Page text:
About ten days ago I was busy repairing a watch and grabbed a rather large Swiss Army knife, to use one of its sharp blades. Sure enough the unthinkable happened and I almost lost my left thumb. Quickly applied pressure for twenty minutes or so reduced the bleeding but it took longer than that to wipe off all the blood from the table and floor. The left thumb is not very important when playing the violin; however I was happy to realize that no major nerve was damaged in spite of the deep cut. Although combining many features in one tool can be handy, it does none of its intended tasks well. Enclosed is a picture of a Wenger $1,400 monster with 87 implements and 141 functions. The Giant Knife weighs two pounds (almost a kilogram), so I don't think it would make a useful addition to my tool and knife collection. Victorinox and Wenger are the two manufacturers of Swiss Army knives. After competing for a hundred years, the former bought the latter in 2005, promising to keep both brands alive.

We seem to be fascinated by products that perform multiple tasks. Today's cellular phones, especially smart phones, are a good example of this. Often it is necessary to read the manual before learning how to perform the primary function the phone: placing a call. If dialing is done with a slide-out  QWERTY keyboard, one needs a magnifying glass to see the numbers. Of course frequently called numbers can be turned into icons with a person's picture, but that is not an easy procedure for someone past 50. Countless times I've had to help people with muting the ringer or adjusting the volume. Naturally most manufacturers follow their own logic as to how this is done. Even turning the device on and off isn't always obvious.

Recently I read a study which claimed that today's younger people are shying away from actually talking to each other on the telephone. More often they prefer texting which forces the "conversation" to be short and the reply isn't usually immediate. Other option is to use a social network such as Facebook. A private message via that service has replaced emails for many. When electronic mail became common, advice for good etiquette was to keep messages short. Telegrams from your parents' era first became email, then instant messages and now texting. Instead of saying "you are so funny" or "I enjoy your sense of humor", a "lol" or a smiley will do. Most of us use a computer to access email and social networks but this all can be done with a smartphone. Again, it can and is done, but not with the same ease as with proper equipment. The phone has become today's Swiss knife, with more and more functions added in every new model. Finnish Nokia just introduced a 12 MP camera with the largest sensor in a phone. HD video has been taken for granted for some time.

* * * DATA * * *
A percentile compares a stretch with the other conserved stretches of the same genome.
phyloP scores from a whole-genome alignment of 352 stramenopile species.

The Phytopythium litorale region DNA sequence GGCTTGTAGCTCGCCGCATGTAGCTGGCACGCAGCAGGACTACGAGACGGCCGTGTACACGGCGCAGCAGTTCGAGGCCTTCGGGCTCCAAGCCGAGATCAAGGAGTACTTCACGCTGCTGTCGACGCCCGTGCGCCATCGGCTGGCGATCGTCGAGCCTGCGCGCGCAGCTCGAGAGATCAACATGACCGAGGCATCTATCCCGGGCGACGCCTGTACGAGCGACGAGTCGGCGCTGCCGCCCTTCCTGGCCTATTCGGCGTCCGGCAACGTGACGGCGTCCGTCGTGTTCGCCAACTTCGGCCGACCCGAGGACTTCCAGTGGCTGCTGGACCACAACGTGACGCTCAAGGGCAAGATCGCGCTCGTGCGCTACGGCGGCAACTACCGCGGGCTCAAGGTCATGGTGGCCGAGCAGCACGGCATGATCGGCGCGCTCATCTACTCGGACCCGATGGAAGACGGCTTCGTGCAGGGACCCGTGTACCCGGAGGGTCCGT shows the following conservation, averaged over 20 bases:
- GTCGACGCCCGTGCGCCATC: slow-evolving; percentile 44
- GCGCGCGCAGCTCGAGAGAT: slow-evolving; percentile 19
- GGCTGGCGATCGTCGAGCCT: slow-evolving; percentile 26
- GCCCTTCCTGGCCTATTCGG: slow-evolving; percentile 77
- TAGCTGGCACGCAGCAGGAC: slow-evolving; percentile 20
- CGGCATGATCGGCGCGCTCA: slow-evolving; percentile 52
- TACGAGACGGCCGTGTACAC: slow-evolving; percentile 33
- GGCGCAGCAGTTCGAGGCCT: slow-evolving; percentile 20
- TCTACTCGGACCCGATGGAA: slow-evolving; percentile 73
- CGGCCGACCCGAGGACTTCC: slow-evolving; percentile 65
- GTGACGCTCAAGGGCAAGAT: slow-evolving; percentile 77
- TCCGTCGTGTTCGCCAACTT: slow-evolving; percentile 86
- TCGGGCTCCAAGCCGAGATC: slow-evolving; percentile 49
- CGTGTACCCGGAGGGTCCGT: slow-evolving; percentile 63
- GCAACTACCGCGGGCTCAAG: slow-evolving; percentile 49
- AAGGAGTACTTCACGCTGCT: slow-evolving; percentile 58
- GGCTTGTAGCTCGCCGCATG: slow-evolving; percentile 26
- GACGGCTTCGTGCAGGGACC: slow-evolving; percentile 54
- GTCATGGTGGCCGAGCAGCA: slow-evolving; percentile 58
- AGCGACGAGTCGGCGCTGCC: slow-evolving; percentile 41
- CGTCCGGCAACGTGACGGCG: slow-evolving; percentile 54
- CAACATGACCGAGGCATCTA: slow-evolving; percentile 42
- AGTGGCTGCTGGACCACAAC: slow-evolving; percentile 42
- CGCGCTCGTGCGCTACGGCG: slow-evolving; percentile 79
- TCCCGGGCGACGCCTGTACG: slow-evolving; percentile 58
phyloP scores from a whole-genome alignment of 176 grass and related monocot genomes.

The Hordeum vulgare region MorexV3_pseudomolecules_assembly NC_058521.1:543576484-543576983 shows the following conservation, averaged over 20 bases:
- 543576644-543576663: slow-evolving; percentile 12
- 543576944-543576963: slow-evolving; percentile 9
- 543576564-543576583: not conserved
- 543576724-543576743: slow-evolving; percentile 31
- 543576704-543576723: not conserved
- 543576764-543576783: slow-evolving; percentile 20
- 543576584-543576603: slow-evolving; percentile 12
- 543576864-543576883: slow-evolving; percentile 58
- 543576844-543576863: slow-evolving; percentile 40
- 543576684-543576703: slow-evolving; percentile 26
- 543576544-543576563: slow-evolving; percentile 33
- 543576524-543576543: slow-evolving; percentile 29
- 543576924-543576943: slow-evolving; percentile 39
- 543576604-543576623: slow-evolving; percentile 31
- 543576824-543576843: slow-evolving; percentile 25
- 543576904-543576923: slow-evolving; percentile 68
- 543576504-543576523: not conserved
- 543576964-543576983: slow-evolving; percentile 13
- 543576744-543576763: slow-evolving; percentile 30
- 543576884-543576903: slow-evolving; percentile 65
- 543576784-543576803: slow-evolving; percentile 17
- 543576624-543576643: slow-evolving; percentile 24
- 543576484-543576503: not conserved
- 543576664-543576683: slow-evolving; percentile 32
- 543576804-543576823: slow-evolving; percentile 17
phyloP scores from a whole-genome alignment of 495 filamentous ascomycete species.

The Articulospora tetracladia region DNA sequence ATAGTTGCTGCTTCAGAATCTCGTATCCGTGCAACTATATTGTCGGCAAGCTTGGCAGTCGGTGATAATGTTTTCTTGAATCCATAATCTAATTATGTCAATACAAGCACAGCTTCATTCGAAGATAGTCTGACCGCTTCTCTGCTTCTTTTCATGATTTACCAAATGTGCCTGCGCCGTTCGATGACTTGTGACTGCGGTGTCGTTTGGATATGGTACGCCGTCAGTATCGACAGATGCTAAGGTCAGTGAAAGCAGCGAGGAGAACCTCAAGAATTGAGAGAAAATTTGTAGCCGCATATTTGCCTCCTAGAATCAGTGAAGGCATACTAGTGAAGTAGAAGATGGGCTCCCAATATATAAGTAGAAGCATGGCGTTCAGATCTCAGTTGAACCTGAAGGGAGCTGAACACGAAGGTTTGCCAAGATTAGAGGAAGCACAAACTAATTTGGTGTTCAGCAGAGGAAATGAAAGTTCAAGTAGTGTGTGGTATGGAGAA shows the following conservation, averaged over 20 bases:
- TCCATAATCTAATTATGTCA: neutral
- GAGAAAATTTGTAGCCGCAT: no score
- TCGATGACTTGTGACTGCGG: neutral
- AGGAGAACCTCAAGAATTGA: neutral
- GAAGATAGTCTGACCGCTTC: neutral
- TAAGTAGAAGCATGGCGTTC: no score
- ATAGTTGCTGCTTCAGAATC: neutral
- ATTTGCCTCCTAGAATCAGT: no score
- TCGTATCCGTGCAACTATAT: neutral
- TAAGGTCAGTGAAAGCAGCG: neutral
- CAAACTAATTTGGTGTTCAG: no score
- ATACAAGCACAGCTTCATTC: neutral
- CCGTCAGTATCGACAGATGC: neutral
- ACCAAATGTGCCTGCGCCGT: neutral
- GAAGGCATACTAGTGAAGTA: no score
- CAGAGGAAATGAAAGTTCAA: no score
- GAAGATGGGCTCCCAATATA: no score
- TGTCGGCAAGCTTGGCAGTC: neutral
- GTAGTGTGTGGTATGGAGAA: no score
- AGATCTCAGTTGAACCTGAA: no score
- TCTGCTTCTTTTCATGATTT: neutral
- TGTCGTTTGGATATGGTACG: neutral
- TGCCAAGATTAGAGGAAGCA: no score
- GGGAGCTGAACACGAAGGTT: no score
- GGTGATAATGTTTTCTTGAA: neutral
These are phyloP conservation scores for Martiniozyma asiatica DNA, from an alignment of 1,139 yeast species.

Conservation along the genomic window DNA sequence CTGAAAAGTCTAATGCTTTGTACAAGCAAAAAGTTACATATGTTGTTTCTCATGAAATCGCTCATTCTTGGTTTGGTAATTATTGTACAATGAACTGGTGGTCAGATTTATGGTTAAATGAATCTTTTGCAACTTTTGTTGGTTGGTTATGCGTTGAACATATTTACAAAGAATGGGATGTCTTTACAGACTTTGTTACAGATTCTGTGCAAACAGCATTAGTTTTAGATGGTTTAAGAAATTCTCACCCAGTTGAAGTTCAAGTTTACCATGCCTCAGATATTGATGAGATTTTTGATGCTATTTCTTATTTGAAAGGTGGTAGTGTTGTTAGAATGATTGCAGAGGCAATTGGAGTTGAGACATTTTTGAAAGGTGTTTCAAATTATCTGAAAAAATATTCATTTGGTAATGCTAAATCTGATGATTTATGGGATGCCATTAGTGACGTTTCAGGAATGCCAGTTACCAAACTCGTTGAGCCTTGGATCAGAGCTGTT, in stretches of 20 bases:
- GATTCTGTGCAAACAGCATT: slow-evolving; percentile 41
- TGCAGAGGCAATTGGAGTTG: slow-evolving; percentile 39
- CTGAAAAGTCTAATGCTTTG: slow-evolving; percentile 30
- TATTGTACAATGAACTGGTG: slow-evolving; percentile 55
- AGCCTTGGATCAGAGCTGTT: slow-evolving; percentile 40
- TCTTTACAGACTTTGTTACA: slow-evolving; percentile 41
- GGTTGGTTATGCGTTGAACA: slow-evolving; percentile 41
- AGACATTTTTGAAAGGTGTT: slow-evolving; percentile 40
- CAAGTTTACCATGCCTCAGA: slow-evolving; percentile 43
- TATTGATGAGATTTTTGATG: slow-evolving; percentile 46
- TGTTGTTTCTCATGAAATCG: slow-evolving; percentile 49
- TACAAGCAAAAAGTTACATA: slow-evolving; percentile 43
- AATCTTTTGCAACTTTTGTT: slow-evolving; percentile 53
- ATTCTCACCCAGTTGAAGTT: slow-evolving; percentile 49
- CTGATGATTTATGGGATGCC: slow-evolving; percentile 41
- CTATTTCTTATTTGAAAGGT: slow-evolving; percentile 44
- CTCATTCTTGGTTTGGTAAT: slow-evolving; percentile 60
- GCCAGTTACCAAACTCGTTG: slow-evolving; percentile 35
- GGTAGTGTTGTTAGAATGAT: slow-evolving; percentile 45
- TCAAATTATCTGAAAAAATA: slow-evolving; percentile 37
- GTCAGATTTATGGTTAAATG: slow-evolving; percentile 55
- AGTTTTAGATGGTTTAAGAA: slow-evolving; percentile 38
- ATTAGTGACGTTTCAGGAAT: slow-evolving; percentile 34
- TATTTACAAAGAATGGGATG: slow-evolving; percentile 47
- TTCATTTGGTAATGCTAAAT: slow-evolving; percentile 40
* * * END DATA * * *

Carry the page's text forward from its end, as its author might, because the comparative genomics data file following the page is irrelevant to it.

Phones and other devices using Apple or Android systems do brisk business with small add-on programs or gadgets, taking a sizeable cut from paid purchases. These third party applications often leave a lot to be desired; also the same theme is repeated over and over again. How many HP12C emulators do we need? A stopwatch needs only one good design as its sole function is to measure time elapsed. Occasionally I use Nokia's Linux-based N800's tuner and metronome if nothing else is available and check the mail or the stock market on my 3rd Generation iPod Touch. Since I am blessed, or cursed, with perfect pitch and my inner pulse is almost as accurate as the electronic device for tempo, and I much prefer seeing text on a 25-inch screen than trying to make out words on the little device's less than four, none of this technology is any more essential than the corkscrew on the Swiss Army knife. I also have a collection of fine cameras and would use the one included in a phone only when a picture is important to have and there is no real camera at hand. It is impossible to attach a decent zoom lens to a slim phone body without the result looking like the knife pictured above. Yes, while killing time waiting at an airport, a little device might become handy to read the news, and in case the flight was delayed or canceled, finding alternate connections would help. I still wouldn't use the phone to purchase my tickets or make hotel reservations while planning a trip, although I admit having done that while on the road. Avatar, the popular film, looks amazingly vivid on my daughter's Samsung Vibrant's AMOLED screen, but four inches is still four inches and I have to keep the phone close to my face to enjoy the picture.

To a point a personal computer is also a Swiss knife of sorts, expected to perform all kinds of tasks, including music, photo and video editing. This has resulted in more and more complex operating systems. The first computers I had in early 1980s could not multi-task nor show graphics. Online services were few and they worked at snail's pace. Color wasn't available, neither was email as we know it. But the computers were also much simpler and crashed less often. Nobody expected to see what a document looked like until it came out of a noisy dot-matrix printer. WYSIWYG (What You See Is What You Get) didn't become a reality until few years later. Originally developed for XEROX, it was first adapted by Apple and later the PC camp. We early users didn't know what we were missing and yet the technology was exciting and life went on. It would be interesting to see today's youngsters stuck with an early computer: it would be a head-scratcher for sure.